Rep. Murphy: Disciplinary Action at Pittsburgh VA Doesn't Go Far Enough
More than 10 months after U.S. Rep. Tim Murphy wrote to former Secretary of Veteran’s Affairs Eric Shinseki asking what disciplinary action would be taken in the wake a Legionella outbreak at a Pittsburgh hospital, he has gotten an answer of sorts.
On Friday, the VA announced that Pittsburgh Healthcare System director and CEO Terry Wolf was placed on administrative leave, “pending the completion of administrative actions related to the Legionella outbreak.”
The action comes more than three years after the start of the outbreak which caused the deaths of at least six veterans sickened more than 20 others.
Murphy says placing Wolf on leave is the very least the VA could do.
“This is a far cry from what needs to be done,” Murphy said. “The VA needs to change how they’re handling things. This is a bureaucratic mess and it cannot be solved only by putting some people on leave.”
Murphy says Congress is moving toward giving the VA the power and authority to fire some people that “have not been doing their jobs.”
“You can’t have the blind leading the blind anymore,” Murphy said. “The VA has been looking within themselves for other ways to fix a system which has been a mess for at least half a century.”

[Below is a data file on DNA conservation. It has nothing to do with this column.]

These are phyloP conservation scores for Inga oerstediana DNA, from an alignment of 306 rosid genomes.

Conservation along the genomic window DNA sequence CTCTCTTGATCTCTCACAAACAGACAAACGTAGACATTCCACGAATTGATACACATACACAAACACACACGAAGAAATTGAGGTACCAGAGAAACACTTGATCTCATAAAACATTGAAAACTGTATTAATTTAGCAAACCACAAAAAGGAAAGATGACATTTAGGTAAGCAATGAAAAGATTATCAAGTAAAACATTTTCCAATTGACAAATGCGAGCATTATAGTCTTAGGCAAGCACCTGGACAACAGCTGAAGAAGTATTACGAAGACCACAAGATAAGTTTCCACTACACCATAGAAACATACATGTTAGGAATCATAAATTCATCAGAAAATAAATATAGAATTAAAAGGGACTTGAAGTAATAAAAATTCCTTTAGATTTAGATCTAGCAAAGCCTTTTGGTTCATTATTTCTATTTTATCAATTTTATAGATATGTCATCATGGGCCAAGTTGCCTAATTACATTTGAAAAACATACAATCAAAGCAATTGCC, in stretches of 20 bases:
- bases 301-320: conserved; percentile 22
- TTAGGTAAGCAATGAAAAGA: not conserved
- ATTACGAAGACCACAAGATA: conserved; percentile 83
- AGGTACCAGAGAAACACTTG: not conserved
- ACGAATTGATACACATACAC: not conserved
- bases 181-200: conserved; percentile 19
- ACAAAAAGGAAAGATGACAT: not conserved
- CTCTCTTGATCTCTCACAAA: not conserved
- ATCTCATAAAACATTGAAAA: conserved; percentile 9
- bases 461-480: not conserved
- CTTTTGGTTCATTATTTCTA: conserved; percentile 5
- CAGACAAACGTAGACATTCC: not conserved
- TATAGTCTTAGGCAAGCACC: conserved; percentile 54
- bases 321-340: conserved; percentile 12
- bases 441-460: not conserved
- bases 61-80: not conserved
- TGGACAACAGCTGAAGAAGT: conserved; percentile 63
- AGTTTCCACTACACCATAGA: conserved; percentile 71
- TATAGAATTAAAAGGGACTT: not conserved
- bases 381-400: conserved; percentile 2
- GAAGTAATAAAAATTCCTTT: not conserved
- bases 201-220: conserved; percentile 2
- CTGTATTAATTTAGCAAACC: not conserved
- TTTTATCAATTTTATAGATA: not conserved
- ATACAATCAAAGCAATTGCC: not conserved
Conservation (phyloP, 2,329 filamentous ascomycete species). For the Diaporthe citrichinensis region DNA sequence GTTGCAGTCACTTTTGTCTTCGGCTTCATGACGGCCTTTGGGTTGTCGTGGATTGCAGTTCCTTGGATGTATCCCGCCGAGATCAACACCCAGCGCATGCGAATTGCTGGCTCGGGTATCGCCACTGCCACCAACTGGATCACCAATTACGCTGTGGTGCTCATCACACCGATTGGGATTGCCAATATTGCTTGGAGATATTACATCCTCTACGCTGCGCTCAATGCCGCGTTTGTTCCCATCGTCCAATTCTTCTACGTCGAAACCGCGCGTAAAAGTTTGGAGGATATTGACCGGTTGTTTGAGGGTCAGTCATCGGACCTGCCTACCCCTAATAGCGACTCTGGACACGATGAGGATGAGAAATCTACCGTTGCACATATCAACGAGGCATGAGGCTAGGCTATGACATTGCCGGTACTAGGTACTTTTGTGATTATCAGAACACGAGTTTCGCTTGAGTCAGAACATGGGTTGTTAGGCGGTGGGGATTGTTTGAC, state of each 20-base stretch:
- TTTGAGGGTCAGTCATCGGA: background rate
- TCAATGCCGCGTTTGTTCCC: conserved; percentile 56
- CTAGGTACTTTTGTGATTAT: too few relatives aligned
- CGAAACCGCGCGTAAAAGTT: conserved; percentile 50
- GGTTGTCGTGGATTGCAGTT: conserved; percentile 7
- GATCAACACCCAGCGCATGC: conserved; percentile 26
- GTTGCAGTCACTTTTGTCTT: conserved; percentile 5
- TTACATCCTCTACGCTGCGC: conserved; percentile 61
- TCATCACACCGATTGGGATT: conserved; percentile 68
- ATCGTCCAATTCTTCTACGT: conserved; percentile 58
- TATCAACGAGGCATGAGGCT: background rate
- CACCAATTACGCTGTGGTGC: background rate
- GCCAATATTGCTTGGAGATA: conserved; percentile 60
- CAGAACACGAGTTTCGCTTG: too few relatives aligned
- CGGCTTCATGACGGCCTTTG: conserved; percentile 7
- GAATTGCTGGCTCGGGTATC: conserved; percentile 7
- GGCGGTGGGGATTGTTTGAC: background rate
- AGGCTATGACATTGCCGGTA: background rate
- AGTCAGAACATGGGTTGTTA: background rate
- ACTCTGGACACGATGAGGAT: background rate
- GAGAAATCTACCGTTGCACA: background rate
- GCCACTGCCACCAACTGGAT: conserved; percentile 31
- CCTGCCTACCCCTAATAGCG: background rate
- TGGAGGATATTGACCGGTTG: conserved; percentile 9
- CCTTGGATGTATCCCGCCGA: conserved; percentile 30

Instead, Murphy said the VA needs to reach out to other non-VA hospitals for help and advice.
“For those (VA) hospitals that have problems, pair them up with other hospitals that are nearby them which are … already identified as being centers of excellence,” Murphy said. “Then have those hospital systems work with them to make recommendations … on what those places could do better.”
Murphy said one area for immediate improvement is customer service, noting that he gets “better service from a car dealer than veterans get from the hospital.” Murphy suggested that every veteran who contacts VA healthcare facilities should be asked to provide feedback on their experience, whether or not they actually received medical care. He said bonuses for VA executives should be based on positive health outcomes and feedback from veterans, not on “the amount of paperwork moved.”
Murphy also said the VA needs to be more forthcoming about the challenges they face, whether due to internal or external factors. He said e-mails surfaced in the wake of both the Legionella outbreak and the waitlist scandal showing that top VA officials wanted to delay informing Congress and the media about the problems.
“As long as they maintain this culture of secrecy and deception, it going to be one that is not open to any kind of change,” Murphy said. “I have not felt, and I still don’t feel, like the VA is being open and honest with us. That’s something else that we’re going to have to work towards changing.”
Department of Veterans Affairs spokesperson Ramona Joyce said they have no further statement at this time.